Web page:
The front line experiences of the average soldier on the western front in World War 1 are outside the realms of comprehension for almost anyone alive today. However, this doesn’t diminish our attempts to understand what it must have been like.
The experience of the First World War was remarkably similar for the soldiers of all nations involved. The letters from this young Australian soldier from Queensland put you right in his shoes.
It is incredible how similar the experiences of the average German infantryman on the western front are to their French or British and Commonwealth enemies. History Guild members can choose from a variety of iconic World War 1 personal stories in our library, including the classic Under Fire – The story of a squad, which gives the perspective of the French soldiers in the trenches.
The modern view of the French military is seen through the lens of the pivotal 6 weeks in the summer of 1940 where their defences crumbled before the point of the German spear. However this does a disservice to what is and has been a spectacularly successful, powerful, motivated military. For centuries France was regarded as having one of if not the best army in Europe. A great example of this fine record is the defence of Fort Vaux. Listen to the Fall of Fort Vaux, by The Great War Podcast.
The First World War saw significant changes both in terms of technology and tactics. This tends to be overlooked in the stereotypical view that the western front was nothing more than a meat grinder of static trench warfare. This ignores the development of combined arms warfare that was witnessed during 1917-18 on both sides. Military History Visualized provides and excellent exploration of how the German army went about developing their storm troop tactics here.
Members can also listen to the full length audiobook Between the Lines. This book provides a fascinating perspective of the front line. It uses newspaper reports such as “Detonated a mine under the enemy trench” and details what that was like for the soldiers on the line and the engineers who did the painstaking work to construct the mine.
While nothing will give you a full understanding of what it was like to be in the trenches, there are ways of getting a better idea. The last decade has seen the development of much more realistic computer simulations. Verdun is a game that does a good job of accurately recreating what it was like for a soldier on the front line. You have to stop, lie down or kneel and take careful aim to have any chance of hitting an enemy soldier. If you are shot anywhere it will almost certainly kill or incapacitate you. Have a look at it in action here.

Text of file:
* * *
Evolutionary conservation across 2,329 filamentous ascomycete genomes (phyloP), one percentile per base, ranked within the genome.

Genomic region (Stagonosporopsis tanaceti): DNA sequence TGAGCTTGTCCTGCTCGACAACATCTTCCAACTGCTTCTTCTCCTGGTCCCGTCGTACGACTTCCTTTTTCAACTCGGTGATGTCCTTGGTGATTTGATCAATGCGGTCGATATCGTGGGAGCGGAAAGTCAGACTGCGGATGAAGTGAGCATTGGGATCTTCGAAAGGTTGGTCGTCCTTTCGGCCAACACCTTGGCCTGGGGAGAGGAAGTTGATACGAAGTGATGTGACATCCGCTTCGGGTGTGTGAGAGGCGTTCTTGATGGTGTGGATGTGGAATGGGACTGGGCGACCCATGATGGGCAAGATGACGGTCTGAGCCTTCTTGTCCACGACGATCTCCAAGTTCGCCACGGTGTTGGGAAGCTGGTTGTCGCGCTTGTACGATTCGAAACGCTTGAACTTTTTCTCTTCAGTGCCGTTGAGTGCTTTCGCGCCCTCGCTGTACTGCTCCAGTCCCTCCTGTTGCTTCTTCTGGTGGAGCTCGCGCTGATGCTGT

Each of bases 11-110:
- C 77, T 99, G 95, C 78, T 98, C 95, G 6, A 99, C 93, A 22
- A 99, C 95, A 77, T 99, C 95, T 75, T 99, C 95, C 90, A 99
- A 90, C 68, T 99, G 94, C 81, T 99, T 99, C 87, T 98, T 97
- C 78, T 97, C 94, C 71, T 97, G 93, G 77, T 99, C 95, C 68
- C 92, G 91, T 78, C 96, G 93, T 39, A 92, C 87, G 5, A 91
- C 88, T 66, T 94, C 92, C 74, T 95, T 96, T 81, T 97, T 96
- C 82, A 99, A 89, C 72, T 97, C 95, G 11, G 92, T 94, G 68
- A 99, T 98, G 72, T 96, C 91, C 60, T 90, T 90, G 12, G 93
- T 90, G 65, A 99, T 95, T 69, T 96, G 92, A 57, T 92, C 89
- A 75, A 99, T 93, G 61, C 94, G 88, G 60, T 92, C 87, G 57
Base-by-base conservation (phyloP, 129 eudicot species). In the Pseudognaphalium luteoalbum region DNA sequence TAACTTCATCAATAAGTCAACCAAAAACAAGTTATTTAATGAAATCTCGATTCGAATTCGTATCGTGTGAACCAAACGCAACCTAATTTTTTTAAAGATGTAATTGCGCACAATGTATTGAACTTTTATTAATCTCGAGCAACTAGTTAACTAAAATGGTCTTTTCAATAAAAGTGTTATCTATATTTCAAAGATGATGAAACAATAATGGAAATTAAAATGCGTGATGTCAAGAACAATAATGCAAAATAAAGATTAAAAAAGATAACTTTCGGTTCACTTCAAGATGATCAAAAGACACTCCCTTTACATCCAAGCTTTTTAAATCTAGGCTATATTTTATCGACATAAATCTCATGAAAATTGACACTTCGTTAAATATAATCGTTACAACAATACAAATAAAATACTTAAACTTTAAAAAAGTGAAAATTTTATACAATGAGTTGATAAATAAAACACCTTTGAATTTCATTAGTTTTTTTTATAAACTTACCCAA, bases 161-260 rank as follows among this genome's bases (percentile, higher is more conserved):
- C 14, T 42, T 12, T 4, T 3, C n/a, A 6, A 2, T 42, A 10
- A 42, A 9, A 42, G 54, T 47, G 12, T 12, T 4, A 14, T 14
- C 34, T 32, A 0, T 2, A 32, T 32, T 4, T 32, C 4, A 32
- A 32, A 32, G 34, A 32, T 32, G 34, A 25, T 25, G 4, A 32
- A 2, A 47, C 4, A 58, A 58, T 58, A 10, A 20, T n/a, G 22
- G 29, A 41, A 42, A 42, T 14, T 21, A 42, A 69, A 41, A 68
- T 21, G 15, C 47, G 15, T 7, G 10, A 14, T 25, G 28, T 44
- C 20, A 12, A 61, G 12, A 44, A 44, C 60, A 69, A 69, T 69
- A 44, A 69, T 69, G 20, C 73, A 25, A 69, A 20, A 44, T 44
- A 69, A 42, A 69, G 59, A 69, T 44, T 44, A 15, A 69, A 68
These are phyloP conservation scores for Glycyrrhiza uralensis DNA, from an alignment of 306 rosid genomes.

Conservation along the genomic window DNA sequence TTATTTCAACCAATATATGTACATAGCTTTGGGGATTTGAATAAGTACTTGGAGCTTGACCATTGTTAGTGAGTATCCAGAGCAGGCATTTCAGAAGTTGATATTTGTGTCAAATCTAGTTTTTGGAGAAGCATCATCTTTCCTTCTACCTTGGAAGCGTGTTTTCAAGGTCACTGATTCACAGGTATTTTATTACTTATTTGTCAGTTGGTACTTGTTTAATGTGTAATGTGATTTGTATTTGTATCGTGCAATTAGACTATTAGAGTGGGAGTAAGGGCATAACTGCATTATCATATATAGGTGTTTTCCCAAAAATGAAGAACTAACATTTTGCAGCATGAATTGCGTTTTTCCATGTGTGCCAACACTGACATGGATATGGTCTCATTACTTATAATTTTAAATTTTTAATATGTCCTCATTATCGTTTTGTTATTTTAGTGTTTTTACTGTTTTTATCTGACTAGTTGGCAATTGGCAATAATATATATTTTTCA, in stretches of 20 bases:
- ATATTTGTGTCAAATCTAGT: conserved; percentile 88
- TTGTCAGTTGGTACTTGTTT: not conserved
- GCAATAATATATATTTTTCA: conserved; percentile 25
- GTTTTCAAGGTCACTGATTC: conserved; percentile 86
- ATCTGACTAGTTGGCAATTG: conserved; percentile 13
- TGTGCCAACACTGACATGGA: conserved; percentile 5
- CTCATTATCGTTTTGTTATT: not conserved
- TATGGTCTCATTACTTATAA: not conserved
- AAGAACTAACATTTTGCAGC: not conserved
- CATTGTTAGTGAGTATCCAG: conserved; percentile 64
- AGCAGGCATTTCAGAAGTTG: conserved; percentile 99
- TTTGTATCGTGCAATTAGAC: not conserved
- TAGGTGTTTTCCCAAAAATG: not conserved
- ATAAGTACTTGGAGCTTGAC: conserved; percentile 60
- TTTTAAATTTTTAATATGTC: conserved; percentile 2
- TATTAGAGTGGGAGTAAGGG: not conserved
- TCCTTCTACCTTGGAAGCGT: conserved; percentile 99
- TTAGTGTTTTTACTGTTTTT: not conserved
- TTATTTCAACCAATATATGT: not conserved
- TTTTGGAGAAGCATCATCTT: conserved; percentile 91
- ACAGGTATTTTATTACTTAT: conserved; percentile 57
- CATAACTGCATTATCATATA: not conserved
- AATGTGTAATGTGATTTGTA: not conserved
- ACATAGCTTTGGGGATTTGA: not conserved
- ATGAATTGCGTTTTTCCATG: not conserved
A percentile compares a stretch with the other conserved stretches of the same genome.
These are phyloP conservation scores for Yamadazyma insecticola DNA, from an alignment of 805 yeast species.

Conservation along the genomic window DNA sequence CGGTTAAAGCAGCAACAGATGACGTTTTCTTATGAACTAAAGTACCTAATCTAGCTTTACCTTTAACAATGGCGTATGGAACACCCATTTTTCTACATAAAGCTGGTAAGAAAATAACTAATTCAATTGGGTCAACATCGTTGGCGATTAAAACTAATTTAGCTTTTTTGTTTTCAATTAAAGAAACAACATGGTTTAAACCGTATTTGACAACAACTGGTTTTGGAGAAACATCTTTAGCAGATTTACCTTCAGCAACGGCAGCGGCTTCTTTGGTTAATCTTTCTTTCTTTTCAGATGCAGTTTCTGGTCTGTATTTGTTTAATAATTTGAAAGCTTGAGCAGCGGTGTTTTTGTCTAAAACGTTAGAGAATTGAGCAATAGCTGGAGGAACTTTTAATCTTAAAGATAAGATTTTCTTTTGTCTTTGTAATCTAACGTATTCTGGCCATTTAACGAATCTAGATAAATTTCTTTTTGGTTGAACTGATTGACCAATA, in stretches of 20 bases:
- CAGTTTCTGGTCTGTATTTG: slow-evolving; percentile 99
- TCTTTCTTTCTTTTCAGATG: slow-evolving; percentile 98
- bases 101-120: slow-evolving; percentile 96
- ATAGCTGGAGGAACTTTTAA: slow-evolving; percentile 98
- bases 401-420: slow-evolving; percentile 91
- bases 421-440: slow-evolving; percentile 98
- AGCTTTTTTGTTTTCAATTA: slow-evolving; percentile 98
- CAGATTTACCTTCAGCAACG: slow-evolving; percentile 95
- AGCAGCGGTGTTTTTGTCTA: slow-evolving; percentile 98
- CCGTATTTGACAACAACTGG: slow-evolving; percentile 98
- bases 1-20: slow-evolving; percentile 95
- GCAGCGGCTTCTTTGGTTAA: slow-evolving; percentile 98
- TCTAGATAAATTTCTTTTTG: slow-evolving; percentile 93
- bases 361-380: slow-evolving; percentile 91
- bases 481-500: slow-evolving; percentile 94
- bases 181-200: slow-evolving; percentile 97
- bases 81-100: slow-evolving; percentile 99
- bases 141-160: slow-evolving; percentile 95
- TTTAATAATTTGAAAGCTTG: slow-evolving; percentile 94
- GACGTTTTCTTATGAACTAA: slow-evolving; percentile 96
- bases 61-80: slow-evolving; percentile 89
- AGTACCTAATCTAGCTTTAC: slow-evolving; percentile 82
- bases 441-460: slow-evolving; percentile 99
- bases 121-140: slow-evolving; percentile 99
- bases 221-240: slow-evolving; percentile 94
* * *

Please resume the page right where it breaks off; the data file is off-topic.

Something that playing Verdun shows you is the absolute battlefield dominating power of artillery. When you are under bombardment you simply do not move from your position. To do so means certain death. According to the International Encyclopedia of the First World War 58% of German battlefield deaths were caused by artillery. This tends to be somewhat overlooked compared to the more personal stories of machine guns, grenades, rifle and bayonet. For a good overview of the role and employment of the artillery, here is the Artillery Chapter of the International Encyclopedia of the First World War.
Military History Visualized provides a great exploration of artillery in the First World War here.
To return to the lot of the infantry soldier in the trench we hear from Corporal Len Jones about his experiences in the attack on Pozieres between the 22nd and 27th of July 1916. 126 men from Len’s Battalion were killed, a true decimation.
He describes being blown out of a trench, digging buried men out, holding a man who died in his arms, killing a German with the butt of his rifle and another with a bayonet.
History Guild members can also listen to the audiobook of the Night Operations For Infantry manual, compiled For The Use Of Company Officers (1916). This manual details how soldiers should be trained to have the best chance of success in night fighting.
One often overlooked aspect of the First World War is the enormous logistical effort involved in waging modern, industrial war. This process was a chain from the raw material mining or farming, through the massive increase in factory production to the transport to the front lines. On the Allied side a critical part of this was provided by the over 100,000 strong Chinese Labor Corps. The podcast below tells their story.
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